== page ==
Arts

Sinéad Gleeson and Bernie McGill on new book from northern women writers

A new collection of short stories from northern women writers will be launched next month. Editor Sinéad Gleeson and writer Bernie McGill tell Joanne Sweeney why it's a timely publication

Portstewart writer Bernie McGill whose work is included in the new short story collection The Glass Shore
Joanne Sweeney

THE Irish short story is alive and well, judging by a new collection of tales from northern women writers which launches in Belfast and Dublin next month.

The legacy of writers such as Frank O'Connor and Elizabeth Bowen is continued in The Glass Shore, edited by Dublin writer and arts broadcaster Sinéad Gleeson. It features stories from 25 writers past and present, including the likes of Lucy Caldwell, Martina Devlin, Bernie McGill and Anne Devlin, daughter of former Stormont MP Paddy Devlin.

The anthology is a follow-on from Gleeson's award-winning book The Long Gaze Back: An Anthology of Irish Women Writers, which she also edited last year.

"There are too few anthologies of short stories by Irish women writers in general, but the dearth of collections from the north of Ireland really stands out," explains Gleeson. "The Glass Shore arose out of many conversations I had with people in Belfast last year about how such a book was really needed.

"The last major all-female anthology (which wasn't solely short stories) was Ruth Hooley's The Female Line in 1985, so a new book is long overdue."

She called it by its intriguing title after thinking of how north and south are also connected by a coastline.

"The title just came to me one day and seemed to work. It doesn't have a literal interpretation, but one of the writers said to me that the idea of glass ties in with reflection, of holding a mirror up to Northern Irish literary life," she says.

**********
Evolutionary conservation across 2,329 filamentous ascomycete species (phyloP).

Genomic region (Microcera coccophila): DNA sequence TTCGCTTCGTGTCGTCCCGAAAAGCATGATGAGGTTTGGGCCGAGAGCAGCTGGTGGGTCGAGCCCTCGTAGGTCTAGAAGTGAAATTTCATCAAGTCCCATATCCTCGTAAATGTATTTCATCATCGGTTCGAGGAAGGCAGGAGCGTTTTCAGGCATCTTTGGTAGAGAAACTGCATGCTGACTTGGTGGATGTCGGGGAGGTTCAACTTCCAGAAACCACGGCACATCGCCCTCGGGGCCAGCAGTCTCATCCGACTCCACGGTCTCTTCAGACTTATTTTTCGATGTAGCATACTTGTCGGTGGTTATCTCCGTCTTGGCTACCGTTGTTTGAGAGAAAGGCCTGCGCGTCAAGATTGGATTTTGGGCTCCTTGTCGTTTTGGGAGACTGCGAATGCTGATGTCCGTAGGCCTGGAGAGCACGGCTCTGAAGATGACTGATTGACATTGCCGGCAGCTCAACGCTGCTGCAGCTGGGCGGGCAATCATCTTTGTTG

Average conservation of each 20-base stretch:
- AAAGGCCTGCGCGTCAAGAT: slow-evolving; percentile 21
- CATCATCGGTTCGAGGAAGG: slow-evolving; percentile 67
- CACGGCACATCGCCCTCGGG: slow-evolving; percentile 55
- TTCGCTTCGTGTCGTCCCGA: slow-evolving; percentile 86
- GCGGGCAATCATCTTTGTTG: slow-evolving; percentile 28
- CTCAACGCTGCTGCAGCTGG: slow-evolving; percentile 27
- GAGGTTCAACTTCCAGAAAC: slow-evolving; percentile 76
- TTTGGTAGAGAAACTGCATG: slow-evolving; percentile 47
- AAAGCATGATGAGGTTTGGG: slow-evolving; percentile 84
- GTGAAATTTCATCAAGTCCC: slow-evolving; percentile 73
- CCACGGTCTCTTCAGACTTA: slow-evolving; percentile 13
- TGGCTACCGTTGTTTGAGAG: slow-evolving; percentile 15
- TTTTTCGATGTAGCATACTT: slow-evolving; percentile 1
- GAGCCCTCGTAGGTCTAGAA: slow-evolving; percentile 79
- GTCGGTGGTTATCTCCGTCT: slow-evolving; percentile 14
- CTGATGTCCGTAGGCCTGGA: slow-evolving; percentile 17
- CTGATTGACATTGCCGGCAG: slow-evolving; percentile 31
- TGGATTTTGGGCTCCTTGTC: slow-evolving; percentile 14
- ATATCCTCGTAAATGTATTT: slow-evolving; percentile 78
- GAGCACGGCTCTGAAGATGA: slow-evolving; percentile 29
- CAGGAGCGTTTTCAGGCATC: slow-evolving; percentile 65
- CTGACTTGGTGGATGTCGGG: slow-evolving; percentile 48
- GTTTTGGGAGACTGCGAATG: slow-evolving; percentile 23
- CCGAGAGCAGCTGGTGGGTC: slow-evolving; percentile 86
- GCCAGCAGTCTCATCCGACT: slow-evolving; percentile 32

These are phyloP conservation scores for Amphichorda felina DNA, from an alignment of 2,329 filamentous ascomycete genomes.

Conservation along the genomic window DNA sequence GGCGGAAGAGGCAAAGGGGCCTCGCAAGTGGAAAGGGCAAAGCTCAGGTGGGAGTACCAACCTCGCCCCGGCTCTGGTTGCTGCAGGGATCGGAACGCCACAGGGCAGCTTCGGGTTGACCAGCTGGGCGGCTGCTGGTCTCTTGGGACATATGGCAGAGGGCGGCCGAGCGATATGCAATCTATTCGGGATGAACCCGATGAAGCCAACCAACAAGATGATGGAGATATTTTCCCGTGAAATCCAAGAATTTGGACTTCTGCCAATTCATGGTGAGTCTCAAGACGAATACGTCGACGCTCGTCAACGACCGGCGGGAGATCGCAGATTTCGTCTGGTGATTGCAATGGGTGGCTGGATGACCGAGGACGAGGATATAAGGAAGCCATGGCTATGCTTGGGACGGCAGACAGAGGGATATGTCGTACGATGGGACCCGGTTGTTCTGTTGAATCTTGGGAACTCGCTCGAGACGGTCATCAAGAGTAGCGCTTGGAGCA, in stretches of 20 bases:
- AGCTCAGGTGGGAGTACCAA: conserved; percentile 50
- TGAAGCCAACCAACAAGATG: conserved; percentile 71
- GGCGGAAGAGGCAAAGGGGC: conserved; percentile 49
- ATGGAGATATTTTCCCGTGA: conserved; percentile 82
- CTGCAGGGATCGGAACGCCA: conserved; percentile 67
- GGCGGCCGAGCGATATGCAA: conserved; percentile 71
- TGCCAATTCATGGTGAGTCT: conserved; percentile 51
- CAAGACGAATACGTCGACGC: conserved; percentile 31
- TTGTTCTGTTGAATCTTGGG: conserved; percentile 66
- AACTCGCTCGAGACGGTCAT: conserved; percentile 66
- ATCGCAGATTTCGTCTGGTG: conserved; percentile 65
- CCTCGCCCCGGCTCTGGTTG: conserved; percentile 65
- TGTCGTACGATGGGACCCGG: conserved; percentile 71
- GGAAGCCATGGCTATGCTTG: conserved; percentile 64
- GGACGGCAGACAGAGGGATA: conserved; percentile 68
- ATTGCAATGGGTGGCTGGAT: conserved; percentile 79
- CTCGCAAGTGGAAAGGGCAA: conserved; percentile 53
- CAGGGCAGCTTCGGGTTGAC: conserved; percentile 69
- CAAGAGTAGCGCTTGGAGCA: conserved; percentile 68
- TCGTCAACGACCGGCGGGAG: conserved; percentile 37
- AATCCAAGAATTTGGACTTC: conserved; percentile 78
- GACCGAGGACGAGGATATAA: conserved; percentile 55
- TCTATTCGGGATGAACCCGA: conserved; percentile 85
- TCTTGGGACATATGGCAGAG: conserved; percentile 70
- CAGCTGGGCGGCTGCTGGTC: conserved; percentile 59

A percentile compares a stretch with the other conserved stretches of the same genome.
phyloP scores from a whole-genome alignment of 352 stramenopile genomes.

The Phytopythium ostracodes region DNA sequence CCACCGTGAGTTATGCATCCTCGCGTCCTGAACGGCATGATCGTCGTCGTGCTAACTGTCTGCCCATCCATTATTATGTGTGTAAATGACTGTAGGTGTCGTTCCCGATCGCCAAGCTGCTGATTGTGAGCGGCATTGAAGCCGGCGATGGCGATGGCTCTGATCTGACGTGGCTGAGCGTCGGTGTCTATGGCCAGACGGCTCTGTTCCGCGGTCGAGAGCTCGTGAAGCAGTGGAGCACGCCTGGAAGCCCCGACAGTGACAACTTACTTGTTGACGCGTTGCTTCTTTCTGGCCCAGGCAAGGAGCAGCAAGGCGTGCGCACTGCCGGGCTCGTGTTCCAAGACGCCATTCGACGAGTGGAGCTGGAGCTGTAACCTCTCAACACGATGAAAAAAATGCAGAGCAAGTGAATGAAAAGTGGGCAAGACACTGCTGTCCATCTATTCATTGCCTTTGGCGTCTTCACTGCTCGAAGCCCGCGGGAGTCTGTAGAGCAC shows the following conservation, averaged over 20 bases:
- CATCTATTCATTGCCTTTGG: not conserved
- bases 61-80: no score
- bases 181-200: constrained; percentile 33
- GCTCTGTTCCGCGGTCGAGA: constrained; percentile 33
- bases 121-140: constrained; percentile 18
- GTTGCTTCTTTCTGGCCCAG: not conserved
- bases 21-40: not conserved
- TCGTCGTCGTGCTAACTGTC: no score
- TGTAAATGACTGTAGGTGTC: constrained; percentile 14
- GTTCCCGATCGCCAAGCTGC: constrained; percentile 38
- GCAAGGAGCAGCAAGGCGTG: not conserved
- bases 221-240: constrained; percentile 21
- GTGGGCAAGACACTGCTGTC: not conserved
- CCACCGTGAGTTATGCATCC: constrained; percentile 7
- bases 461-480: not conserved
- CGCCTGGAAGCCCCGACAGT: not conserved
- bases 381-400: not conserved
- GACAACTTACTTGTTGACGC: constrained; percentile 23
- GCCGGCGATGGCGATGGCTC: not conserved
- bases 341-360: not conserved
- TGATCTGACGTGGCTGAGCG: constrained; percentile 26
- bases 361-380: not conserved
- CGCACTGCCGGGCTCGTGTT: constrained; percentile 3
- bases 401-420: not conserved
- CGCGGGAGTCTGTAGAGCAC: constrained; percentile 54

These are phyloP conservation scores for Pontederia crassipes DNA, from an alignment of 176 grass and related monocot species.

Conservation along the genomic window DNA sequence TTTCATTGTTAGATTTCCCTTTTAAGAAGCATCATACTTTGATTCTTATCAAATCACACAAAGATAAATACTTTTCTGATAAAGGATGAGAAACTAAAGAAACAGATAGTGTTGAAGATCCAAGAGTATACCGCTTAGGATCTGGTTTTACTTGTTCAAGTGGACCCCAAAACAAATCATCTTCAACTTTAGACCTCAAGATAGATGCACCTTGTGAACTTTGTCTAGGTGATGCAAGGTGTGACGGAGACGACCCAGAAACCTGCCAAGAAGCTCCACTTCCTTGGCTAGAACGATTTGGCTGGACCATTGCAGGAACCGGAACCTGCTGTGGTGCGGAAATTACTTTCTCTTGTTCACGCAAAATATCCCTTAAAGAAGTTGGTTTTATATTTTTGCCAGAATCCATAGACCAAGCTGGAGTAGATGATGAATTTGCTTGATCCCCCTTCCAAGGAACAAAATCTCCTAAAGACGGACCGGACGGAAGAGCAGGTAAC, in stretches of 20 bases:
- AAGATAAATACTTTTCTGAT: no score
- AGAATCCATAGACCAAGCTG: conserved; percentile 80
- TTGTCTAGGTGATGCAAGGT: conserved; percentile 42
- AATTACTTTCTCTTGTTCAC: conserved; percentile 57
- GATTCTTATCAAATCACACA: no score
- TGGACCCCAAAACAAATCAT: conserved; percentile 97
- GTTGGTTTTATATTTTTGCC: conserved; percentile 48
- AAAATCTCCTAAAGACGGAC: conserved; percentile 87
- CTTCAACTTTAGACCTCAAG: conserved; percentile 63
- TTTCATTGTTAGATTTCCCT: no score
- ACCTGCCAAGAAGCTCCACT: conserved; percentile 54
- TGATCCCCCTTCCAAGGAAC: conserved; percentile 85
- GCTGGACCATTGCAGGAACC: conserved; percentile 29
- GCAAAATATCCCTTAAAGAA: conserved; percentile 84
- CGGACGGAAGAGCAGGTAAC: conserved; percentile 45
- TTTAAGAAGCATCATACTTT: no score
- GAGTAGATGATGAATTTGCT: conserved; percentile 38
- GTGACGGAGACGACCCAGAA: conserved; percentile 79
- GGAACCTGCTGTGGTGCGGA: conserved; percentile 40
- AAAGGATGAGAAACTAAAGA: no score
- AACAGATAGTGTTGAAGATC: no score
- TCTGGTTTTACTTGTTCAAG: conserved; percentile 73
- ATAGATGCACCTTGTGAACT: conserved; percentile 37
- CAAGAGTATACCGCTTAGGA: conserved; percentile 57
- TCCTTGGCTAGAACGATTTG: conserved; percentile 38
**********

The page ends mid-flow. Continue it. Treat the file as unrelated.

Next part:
"I've included a story by Omagh writer Alice Milligan, and in turn, Martina Devlin's story is about Milligan herself, and there are ghost stories in both The Long Gaze Back and The Glass Shore. Thematically the stories in The Glass Shore are hugely diverse and just a few of them (often quite obliquely) engage with the Troubles. Evelyn Conlon's story deals brilliantly with the idea of borders, while other stories are interested in the future and in identity."

Novelist Bernie McGill, from Portstewart, says she's thrilled her story The Cure For Too Much Feeling is included in the anthology, as her work was also featured in The Long Gaze Back.

"I'm delighted to be part of the book as it was wonderful to see writers like Elizabeth Bowen that I had studied to be included in the first book and for me to have work alongside it was a privilege," said McGill.

"It's fantastic to be part of The Glass Shore, to have a voice in it and to be represented alongside with other writers like my favourite author Janet McNeill who's also included."

While her short story is an acute study of a middle-aged woman's feeling of misery inside her and around her, McGill says that the feeling of universal loss and grief globally in 2016.

She says: "When I was asked to write the story for the collection, I choose a story that thought reflected the year we were in with all the grief and death that is featured on 24 hour news.

"It's a story that has been in my head for about a year now. I did an earlier version in a writing workshop and revisited it for the book."

McGill shares Gleeson's thoughts that female short stories are deserving of a platform such as the collection provides.

She adds: "I think women writers have been under-represented in the short story over the centuries and I know that's a reason why Sinéad felt that those voices should be heard and brought to the fore again.

"But I don't think that there's anything about the short story that particularly attracts women writers as we have a great tradition of both male and female short story writers in Ireland."

A new edition of her novel The Butterfly Cabinet is due out early next month. And her new historical novel The Watch House is set on Rathlin Island during the time Guglielmo Marconi succeeded in the first radio communications in 1898. It will be published next year by Tinder Press.

The Glass Shore is launched at the Ulster Museum on Monday October 3 by critic and author Patricia Craig and contributor Lucy Caldwell. It will also be launched in Dublin on Wednesday October 5 at Hodges Figgis at 6pm with Irish Fiction Laureate Anne Enright and writer and journalist Martina Devlin

:: The Glass Shore: Short Stories by Women Writers from the North of Ireland, edited by Sinéad Gleeson, is published by New Island Books.

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